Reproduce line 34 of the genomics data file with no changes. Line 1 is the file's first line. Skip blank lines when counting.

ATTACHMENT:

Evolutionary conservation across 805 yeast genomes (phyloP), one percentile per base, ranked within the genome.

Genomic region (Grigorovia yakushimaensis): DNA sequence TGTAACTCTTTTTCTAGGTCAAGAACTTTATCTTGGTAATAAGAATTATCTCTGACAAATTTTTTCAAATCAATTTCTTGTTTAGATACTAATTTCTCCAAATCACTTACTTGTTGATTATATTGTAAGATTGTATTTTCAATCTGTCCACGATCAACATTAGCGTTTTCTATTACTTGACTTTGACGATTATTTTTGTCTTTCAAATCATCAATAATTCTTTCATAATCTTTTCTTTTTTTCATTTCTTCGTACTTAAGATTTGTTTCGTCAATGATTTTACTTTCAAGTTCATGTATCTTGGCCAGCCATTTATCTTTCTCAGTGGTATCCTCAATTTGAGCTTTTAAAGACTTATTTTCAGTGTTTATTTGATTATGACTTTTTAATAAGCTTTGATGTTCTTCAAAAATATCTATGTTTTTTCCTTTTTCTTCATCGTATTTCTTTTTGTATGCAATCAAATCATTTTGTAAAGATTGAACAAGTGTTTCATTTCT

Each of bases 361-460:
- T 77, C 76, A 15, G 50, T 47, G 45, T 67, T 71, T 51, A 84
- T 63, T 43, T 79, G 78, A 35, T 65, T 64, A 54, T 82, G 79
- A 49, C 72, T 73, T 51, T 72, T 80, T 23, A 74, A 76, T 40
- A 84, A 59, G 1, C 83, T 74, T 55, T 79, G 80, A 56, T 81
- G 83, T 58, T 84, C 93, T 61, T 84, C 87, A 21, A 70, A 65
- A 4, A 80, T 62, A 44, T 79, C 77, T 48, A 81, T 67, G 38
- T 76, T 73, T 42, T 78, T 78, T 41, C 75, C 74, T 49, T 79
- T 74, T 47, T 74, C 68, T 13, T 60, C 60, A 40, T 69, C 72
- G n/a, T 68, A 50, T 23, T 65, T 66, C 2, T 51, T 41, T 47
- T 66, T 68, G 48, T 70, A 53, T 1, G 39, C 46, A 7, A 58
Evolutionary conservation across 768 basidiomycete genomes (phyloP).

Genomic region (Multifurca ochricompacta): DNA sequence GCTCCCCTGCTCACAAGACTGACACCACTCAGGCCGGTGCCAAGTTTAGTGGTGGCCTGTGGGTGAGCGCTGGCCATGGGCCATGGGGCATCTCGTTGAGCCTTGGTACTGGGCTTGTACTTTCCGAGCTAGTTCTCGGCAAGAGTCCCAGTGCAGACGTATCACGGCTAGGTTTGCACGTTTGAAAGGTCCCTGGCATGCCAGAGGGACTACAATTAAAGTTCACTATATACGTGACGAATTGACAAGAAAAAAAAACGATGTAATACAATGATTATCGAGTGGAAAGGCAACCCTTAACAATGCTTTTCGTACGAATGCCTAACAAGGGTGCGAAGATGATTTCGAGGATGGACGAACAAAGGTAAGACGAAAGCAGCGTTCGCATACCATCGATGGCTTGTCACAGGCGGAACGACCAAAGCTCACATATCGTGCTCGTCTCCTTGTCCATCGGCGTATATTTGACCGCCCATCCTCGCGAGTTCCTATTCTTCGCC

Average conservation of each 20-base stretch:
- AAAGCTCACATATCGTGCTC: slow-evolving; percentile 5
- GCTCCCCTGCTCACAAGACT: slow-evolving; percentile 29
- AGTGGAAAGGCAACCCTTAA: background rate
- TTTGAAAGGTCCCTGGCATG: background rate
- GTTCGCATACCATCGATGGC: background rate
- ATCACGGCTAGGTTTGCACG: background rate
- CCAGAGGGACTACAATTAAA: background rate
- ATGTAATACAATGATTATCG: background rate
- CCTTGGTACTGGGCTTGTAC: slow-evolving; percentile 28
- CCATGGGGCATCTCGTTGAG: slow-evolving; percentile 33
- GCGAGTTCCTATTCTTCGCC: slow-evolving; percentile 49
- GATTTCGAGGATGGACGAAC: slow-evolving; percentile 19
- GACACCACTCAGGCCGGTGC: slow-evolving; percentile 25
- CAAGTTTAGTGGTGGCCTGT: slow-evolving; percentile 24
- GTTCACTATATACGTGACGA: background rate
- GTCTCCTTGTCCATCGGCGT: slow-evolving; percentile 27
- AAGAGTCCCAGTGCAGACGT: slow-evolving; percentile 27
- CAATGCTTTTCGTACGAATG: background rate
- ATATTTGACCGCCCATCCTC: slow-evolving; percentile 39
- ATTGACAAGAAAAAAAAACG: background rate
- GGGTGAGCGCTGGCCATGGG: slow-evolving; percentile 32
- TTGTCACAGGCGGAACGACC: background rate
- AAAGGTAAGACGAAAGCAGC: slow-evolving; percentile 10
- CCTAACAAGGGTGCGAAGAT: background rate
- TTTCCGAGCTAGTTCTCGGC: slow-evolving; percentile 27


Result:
- CAATGCTTTTCGTACGAATG: background rate